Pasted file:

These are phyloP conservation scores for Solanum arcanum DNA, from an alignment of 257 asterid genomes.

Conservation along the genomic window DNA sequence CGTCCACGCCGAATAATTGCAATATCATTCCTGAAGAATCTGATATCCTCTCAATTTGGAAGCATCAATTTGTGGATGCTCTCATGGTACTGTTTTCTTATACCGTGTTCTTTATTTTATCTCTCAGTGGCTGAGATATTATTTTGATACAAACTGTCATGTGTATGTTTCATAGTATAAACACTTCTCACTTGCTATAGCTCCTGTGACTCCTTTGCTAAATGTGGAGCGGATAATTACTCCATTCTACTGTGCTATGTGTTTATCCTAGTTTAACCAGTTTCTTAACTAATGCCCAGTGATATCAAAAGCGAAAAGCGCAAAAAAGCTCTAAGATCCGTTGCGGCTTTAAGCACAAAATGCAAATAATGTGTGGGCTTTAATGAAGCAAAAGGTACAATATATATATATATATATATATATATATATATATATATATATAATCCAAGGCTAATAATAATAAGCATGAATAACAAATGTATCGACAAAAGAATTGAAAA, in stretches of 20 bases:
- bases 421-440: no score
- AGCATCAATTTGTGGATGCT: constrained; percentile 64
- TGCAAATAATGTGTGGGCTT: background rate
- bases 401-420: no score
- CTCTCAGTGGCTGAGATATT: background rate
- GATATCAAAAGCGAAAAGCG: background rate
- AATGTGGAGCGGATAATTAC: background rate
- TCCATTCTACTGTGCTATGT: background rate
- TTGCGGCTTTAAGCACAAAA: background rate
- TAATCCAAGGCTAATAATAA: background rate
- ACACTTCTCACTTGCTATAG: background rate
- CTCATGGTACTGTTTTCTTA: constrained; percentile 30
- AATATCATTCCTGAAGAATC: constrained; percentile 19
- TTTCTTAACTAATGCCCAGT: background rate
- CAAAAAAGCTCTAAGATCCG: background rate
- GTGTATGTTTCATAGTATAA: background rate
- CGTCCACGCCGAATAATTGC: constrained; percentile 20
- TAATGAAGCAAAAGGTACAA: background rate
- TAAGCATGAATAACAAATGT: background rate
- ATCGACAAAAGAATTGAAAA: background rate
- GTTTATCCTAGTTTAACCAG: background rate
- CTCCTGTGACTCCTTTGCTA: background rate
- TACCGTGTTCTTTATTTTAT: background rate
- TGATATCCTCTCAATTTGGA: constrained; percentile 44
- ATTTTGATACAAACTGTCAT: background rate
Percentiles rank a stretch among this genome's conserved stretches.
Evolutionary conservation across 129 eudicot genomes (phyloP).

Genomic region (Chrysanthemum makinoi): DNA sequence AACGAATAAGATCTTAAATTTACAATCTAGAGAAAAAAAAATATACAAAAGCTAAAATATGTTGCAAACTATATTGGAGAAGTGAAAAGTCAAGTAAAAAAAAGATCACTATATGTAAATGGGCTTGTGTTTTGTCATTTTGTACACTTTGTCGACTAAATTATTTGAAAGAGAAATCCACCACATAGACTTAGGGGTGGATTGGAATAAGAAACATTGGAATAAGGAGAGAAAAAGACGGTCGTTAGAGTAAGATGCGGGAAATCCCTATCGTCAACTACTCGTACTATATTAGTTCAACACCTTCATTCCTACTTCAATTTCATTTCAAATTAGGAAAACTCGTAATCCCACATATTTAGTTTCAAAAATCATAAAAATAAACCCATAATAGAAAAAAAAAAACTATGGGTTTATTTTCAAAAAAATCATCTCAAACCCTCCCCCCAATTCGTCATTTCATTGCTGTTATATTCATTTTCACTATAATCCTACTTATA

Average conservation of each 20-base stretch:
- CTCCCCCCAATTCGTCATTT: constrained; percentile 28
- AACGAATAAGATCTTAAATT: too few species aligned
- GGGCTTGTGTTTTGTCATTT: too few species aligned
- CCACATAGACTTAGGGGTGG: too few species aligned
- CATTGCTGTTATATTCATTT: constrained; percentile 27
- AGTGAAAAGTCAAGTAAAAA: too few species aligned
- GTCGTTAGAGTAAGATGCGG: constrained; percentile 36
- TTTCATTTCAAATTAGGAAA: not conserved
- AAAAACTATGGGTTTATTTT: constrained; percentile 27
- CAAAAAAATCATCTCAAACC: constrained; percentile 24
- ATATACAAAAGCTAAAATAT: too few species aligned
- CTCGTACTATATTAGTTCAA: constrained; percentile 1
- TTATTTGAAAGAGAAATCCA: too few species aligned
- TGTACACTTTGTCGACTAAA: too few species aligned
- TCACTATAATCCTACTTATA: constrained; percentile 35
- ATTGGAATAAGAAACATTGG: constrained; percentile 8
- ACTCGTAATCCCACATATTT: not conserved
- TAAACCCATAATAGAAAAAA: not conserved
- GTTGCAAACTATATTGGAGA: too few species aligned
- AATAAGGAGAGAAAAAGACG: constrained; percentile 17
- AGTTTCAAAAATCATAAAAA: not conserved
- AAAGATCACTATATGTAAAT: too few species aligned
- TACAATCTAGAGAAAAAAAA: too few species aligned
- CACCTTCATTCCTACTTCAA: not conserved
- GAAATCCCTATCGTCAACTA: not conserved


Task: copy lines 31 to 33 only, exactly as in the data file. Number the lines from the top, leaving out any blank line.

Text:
Average conservation of each 20-base stretch:
- CTCCCCCCAATTCGTCATTT: constrained; percentile 28
- AACGAATAAGATCTTAAATT: too few species aligned